To help you with this, let's take a step back. In fact, let's take many steps back and look at how our two approaches map to how your browser translates what you want into something that gets displayed. Core to this translation are two modes called Retained Mode and Immediate Mode. While it may not seem like it right now, understanding the details of both of these modes will help you know when to rely on the DOM APIs and when to use canvas to display visuals on the screen.
Retained Mode (DOM)
In a retained mode system, the way you get things to display on the screen is by sending your hopes, dreams, and desires to your browser's Graphics API. This API, much like Santa Claus, gives you whatever you ask for.
The following diagram roughly describes the division of labor between you, the Graphics API, and your browser:
This translation between your raw markup and code to something visual is handled by your browser's Graphics API. This API takes what you specify and creates an in-memory model (often referred to as a scene, object list or display list) of what the final output should look like. Once it creates this model, the final step is to translate the model into the arcane draw commands that your browser understands.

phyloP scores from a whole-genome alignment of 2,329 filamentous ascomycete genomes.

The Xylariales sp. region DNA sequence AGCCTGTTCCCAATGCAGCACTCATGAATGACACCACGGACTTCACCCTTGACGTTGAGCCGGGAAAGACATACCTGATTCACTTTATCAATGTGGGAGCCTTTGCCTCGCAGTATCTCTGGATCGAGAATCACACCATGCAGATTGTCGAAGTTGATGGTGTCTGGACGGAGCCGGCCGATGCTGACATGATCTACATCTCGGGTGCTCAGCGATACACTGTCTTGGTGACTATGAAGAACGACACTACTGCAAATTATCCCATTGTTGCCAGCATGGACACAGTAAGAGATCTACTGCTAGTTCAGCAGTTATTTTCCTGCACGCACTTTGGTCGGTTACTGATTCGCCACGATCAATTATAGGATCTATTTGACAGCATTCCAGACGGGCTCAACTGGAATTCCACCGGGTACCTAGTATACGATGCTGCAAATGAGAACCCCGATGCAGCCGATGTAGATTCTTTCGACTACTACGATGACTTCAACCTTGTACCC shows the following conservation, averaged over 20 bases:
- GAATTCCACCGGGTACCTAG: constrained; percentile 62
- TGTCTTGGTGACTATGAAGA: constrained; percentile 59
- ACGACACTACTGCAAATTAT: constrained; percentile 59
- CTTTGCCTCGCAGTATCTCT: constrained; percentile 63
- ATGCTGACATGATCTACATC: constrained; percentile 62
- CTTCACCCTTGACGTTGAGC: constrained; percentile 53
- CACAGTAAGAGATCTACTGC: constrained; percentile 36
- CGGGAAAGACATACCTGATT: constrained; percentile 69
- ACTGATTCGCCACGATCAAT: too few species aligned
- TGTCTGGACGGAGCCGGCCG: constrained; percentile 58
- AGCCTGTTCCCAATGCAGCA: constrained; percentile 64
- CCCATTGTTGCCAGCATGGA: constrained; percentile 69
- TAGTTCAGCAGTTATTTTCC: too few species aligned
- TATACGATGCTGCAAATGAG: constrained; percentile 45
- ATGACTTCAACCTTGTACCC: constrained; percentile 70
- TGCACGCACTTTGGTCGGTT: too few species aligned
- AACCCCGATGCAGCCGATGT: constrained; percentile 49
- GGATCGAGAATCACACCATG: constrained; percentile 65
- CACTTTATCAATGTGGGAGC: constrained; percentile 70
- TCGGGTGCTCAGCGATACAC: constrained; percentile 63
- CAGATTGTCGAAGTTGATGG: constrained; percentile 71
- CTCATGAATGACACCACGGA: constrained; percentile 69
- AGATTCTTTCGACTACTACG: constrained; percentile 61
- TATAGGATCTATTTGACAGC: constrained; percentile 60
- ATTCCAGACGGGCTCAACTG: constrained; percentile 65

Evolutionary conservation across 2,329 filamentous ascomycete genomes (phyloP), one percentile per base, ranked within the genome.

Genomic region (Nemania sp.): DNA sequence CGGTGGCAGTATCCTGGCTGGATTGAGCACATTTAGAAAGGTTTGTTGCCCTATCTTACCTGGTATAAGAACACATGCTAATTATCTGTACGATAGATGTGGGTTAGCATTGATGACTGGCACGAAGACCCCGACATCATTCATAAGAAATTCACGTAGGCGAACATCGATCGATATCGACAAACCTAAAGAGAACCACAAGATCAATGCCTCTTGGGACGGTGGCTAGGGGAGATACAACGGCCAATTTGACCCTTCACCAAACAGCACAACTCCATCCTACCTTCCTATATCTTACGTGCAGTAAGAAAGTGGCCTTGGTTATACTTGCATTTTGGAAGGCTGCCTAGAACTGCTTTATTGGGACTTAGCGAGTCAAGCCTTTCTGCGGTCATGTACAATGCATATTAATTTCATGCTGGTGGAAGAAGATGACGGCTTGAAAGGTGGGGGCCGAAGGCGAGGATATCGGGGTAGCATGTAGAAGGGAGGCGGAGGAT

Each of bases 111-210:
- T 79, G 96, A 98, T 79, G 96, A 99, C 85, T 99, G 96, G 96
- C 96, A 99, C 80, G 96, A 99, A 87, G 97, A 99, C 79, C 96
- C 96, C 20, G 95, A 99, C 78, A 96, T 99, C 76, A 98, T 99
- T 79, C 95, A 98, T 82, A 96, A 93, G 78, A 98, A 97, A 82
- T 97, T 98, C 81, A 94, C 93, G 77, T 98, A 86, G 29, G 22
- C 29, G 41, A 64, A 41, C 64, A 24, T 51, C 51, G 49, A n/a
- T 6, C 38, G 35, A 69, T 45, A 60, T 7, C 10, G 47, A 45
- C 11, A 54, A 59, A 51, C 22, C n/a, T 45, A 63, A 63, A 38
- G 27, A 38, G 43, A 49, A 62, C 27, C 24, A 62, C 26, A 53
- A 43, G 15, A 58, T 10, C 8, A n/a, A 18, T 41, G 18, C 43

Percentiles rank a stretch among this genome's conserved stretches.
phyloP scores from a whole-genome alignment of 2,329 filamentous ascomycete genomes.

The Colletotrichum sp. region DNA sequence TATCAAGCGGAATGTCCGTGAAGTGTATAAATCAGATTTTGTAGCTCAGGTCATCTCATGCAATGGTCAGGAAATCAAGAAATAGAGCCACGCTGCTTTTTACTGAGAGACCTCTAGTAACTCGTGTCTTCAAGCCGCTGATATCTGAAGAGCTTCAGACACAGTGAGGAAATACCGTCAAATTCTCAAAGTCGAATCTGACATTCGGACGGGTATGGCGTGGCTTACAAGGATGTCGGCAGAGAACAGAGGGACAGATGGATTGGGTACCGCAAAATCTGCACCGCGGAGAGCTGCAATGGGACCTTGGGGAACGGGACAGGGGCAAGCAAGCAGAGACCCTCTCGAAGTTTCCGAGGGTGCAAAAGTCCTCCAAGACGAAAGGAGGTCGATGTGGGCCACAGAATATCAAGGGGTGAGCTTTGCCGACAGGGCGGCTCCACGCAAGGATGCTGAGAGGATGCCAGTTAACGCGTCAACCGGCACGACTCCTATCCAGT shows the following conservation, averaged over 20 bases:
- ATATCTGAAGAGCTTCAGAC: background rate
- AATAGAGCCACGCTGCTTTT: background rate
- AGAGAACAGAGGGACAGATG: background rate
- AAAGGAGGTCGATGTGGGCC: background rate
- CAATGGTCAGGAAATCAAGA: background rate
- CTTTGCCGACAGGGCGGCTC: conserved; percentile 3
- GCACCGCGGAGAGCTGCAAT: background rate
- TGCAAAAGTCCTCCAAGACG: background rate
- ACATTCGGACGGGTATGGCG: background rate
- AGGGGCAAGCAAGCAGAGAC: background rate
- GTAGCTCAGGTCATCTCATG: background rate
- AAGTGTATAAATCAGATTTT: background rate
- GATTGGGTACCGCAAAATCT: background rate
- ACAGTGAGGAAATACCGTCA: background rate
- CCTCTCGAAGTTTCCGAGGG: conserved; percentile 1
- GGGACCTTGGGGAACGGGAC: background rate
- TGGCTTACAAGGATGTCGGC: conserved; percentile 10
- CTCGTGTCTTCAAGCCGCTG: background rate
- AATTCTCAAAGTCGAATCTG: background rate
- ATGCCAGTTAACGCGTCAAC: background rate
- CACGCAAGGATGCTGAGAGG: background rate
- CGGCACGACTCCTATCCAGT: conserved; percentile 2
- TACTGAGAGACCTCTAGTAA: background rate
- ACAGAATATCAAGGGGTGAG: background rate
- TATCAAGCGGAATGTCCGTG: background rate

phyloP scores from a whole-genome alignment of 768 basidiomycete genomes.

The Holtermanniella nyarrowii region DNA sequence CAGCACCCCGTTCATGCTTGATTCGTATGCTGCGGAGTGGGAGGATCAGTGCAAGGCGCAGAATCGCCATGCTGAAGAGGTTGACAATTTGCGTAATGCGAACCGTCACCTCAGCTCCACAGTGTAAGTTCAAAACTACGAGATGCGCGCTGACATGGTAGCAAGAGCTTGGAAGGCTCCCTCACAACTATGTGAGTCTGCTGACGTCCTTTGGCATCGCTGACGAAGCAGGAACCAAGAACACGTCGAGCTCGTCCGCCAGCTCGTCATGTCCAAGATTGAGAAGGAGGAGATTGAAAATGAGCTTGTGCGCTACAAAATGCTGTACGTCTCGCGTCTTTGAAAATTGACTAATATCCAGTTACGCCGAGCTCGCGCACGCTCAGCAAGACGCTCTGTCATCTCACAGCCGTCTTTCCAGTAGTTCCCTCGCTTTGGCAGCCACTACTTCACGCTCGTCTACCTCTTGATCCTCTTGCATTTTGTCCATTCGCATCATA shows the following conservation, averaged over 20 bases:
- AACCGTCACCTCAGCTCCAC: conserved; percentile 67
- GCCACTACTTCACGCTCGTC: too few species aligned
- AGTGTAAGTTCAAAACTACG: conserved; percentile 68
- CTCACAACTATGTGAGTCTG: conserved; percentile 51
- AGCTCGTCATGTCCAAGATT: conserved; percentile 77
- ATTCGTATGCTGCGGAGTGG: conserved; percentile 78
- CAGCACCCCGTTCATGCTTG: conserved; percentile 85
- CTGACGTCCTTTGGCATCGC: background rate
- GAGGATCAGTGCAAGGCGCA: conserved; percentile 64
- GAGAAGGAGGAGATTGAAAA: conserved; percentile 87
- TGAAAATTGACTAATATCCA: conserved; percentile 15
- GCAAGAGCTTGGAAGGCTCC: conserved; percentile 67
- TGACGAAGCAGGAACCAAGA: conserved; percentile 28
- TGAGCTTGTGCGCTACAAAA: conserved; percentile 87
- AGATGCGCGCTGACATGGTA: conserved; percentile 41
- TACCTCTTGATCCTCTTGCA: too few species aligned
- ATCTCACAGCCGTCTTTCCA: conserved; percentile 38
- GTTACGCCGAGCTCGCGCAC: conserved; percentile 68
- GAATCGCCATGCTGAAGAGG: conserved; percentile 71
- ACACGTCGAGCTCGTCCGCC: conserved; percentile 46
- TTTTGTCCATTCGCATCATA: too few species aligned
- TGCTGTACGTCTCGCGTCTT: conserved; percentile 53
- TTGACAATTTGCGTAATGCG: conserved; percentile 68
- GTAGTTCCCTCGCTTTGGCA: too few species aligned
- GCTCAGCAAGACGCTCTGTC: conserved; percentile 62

All of this happens very seamlessly behind the scenes. You simply define your application. The details of getting what you defined into something you can see is automatically handled for you.
Immediate Mode (Canvas)
Contrasting the gentle comforts of a retained mode system is the immediate mode one where...well, let's just look at the diagram first:
In an immediate mode system, you do all of the heavy lifting. You not only specify what needs to be drawn, you also create and maintain the model as well. As if all of this wasn't enough, you also specify the draw commands to get your browser to actually update! Your browser's Graphics API, the API that did so much for you in the retained mode world, doesn't do much here. It simply takes your draw commands and sends them off to the browser for execution.
In HTML, immediate mode comes into play when you are using the canvas element. Anything you wish to draw inside it requires you to issue primitive draw commands and handle all aspects of managing the scene and redrawing when changes happen.
When to Use Which?